The state’s schools chief called on Wisconsin educators and their supporters to remain engaged, during his annual address Thursday at the Capitol in Madison. Tony Evers, the elected Superintendent of the Wisconsin Department of Public Instruction, credited the legislature for walking back Governor Scott Walker’s proposed budget cuts to education.
“At the same time though, they made major educational policy changes in charter schools, open enrollment and school choice, that will cost our schools millions of dollars that they desperately need,” Evers said. He credited the “grit, perseverance, and resilience” of educators in the face of an ongoing assault on public education.
Evers got a little choked up, as he recounted “the best part” of his job – visiting schools across the state of Wisconsin. “From Amery to Lancaster, Oshkosh to Cameron and dozens of other school districts in between, I have never once been disappointed in the dedication of our educators, and the engagement of our kids. Not once.”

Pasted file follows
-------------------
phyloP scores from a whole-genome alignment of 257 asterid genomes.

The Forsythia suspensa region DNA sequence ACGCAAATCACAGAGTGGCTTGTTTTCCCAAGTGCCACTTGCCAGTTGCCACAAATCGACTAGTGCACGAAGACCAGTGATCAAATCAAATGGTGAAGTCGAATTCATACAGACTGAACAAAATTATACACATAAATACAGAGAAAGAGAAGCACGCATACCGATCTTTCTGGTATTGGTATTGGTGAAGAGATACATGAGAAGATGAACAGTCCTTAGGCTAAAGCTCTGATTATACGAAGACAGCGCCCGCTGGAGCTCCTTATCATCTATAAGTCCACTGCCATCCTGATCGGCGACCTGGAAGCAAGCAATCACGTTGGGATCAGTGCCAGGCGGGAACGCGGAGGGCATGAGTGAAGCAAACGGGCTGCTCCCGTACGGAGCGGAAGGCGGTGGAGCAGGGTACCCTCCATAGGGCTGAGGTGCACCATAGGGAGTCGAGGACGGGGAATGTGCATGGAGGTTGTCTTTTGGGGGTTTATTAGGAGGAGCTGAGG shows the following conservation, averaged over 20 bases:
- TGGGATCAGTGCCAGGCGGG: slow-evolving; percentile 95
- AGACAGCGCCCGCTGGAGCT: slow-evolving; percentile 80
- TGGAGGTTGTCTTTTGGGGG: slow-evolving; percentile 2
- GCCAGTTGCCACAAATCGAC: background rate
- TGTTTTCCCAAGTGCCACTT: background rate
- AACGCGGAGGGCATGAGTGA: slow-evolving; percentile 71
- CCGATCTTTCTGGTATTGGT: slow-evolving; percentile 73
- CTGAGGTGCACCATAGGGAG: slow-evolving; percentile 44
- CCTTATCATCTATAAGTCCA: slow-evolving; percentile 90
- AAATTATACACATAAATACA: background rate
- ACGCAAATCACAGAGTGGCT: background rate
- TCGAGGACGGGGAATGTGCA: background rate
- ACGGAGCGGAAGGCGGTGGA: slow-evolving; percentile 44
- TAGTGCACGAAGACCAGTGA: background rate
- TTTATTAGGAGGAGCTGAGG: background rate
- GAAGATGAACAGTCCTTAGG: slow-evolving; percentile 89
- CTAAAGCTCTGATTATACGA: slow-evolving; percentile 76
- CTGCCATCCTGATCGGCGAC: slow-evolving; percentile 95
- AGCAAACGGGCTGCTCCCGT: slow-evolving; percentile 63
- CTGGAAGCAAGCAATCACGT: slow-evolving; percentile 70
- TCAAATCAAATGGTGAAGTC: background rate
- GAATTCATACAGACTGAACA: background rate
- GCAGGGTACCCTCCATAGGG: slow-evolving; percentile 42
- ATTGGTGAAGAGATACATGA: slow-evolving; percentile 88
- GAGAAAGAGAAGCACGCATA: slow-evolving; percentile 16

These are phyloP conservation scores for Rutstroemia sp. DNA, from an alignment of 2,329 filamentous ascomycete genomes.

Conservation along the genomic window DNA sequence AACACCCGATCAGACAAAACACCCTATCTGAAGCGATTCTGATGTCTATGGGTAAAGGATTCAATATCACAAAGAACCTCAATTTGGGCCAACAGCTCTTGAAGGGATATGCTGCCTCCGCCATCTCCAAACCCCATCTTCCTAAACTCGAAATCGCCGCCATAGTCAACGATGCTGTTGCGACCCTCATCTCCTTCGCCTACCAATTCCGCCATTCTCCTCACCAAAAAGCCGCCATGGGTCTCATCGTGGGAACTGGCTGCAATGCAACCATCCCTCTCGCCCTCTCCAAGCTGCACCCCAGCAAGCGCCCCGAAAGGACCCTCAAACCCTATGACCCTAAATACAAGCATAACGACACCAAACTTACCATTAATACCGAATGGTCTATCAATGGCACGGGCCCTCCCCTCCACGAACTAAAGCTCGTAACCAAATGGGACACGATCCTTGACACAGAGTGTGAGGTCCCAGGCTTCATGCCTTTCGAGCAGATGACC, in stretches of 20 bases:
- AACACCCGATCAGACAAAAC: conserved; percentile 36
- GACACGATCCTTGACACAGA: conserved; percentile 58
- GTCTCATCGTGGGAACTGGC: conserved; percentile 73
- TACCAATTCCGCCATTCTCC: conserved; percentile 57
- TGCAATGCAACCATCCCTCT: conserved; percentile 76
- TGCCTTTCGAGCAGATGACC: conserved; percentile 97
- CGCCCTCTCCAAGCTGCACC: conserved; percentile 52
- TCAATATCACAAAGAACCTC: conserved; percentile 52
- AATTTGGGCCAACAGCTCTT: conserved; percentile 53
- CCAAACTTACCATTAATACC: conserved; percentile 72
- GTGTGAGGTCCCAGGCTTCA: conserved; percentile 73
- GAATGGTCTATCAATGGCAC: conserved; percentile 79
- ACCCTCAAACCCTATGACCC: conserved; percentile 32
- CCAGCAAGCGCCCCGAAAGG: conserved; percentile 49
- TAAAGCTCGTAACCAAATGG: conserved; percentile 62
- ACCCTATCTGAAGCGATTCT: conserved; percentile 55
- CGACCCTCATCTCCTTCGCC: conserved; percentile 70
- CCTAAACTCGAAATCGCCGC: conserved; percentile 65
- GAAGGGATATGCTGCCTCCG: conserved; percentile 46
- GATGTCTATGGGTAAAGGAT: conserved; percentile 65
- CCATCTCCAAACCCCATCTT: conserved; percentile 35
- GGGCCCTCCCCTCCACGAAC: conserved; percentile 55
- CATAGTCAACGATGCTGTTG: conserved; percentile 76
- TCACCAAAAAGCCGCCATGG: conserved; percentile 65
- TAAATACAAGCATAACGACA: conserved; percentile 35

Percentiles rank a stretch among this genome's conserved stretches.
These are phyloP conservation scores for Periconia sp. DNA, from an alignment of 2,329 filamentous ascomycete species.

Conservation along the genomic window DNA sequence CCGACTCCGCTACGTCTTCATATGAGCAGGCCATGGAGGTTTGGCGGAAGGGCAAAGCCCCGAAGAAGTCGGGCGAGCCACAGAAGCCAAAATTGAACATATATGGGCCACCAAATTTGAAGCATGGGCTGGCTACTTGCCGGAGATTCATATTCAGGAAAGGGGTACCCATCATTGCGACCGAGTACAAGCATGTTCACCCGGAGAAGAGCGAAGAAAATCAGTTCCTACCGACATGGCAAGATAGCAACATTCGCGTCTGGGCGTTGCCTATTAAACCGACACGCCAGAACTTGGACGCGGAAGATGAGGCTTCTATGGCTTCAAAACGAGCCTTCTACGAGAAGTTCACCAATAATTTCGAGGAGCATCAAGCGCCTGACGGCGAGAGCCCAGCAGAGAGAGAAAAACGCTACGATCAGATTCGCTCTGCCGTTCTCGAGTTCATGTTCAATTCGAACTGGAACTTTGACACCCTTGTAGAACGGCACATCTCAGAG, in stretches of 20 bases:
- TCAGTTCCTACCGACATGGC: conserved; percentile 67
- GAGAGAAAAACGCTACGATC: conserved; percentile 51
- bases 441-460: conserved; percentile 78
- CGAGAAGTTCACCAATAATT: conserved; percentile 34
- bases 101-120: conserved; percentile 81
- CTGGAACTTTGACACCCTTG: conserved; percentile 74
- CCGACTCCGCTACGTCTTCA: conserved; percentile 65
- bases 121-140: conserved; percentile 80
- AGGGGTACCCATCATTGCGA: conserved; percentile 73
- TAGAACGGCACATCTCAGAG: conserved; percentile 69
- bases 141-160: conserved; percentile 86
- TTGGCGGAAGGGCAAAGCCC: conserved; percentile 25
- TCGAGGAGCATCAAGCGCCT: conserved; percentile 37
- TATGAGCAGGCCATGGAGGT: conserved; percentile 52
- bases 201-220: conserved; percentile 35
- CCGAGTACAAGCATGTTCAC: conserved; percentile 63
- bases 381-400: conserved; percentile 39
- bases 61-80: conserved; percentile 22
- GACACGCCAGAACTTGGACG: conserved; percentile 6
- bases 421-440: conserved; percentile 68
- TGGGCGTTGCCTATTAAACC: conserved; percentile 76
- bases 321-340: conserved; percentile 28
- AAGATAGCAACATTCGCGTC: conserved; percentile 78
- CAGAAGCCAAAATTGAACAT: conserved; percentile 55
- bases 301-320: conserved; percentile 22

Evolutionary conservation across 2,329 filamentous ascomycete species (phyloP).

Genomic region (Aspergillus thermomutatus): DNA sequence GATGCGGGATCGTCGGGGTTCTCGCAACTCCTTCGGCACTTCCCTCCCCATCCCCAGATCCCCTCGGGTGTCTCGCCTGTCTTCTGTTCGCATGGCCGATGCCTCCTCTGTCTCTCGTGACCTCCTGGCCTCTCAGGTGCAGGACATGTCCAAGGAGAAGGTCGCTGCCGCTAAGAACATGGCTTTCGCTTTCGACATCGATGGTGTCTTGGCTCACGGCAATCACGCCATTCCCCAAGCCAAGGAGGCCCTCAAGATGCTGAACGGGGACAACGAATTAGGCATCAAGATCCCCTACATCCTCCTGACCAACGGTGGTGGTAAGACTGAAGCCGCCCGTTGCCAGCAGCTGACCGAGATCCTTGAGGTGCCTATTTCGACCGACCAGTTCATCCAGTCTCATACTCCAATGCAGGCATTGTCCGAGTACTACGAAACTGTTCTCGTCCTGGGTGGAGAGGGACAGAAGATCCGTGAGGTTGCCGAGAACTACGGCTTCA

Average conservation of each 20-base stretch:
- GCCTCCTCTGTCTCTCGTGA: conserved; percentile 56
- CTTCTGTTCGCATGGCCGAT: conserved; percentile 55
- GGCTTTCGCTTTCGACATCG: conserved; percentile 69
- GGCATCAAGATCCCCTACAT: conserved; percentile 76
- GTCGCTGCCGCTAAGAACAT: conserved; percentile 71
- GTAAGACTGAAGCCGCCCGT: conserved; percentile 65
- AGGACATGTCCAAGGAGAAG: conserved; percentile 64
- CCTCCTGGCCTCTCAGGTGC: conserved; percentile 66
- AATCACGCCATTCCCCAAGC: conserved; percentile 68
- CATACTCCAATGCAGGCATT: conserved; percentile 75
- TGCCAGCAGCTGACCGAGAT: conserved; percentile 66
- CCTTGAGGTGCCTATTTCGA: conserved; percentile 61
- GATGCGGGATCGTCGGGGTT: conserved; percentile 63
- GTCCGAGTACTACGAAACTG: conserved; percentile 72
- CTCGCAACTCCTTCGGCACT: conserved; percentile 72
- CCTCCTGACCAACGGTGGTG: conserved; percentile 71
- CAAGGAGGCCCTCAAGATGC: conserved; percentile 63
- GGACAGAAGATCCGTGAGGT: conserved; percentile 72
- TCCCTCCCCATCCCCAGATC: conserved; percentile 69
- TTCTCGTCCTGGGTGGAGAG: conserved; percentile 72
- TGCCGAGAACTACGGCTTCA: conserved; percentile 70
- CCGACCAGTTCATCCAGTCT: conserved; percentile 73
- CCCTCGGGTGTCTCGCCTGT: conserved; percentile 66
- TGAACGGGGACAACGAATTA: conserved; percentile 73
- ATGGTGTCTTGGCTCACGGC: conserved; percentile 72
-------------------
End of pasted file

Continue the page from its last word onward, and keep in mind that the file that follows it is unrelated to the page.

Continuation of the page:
The DPI secretary is a constitutional position, chosen once every four years in a nonpartisan statewide election. “It is unfortunate that a single legislator introduces another divisive distraction,” said Evers, referring to a proposed resolution from state Representative Joe Sanfelippo (R-West Allis) to make the position and appointment by the governor.
Evers, speaking with reporters after his speech in the Capitol rotunda, said the founders of the state intended the post to be an elected one. “And I support the basic premise that they said in 1848, and that is we value public education enough in this state, and consider it so important, that the people of the state have to elect the superintendent.”
Evers, who was last elected to the job in 2013, said he wasn’t surprised at Sanfelippo’s proposal. “I know Representative Sanfelippo has been critical of the department over a period of time. He throws some jabs from time to time, so it doesn’t surprise me. I just think it’s wrongheaded.”